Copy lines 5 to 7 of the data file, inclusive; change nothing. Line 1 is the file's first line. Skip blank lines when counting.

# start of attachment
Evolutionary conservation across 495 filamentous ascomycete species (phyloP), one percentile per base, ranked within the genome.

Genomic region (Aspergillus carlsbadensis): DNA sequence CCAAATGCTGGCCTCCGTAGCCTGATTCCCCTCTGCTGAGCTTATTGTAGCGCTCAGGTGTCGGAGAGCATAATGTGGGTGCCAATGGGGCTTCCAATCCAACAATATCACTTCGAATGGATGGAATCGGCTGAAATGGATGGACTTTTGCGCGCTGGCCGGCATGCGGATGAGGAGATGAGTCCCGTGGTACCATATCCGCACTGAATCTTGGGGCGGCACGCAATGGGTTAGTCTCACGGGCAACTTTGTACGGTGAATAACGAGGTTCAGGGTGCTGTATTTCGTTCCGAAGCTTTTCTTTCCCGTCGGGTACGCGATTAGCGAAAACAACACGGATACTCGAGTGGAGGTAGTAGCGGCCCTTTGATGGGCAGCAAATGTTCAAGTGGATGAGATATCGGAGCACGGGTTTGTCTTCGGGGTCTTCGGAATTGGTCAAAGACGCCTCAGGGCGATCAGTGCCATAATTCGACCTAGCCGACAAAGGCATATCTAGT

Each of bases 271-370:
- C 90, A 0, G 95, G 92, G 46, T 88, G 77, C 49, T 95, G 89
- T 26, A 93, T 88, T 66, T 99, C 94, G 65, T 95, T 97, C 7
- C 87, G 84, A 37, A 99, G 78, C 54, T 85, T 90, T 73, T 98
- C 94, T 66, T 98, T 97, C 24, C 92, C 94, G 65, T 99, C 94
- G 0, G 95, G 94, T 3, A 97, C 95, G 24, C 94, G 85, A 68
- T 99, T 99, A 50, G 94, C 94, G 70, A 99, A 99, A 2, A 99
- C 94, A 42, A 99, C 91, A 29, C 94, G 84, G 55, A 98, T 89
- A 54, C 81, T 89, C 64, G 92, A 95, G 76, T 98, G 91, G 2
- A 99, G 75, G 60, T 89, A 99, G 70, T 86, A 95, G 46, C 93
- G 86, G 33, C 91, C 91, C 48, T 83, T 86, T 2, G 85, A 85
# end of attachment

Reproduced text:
- T 26, A 93, T 88, T 66, T 99, C 94, G 65, T 95, T 97, C 7
- C 87, G 84, A 37, A 99, G 78, C 54, T 85, T 90, T 73, T 98
- C 94, T 66, T 98, T 97, C 24, C 92, C 94, G 65, T 99, C 94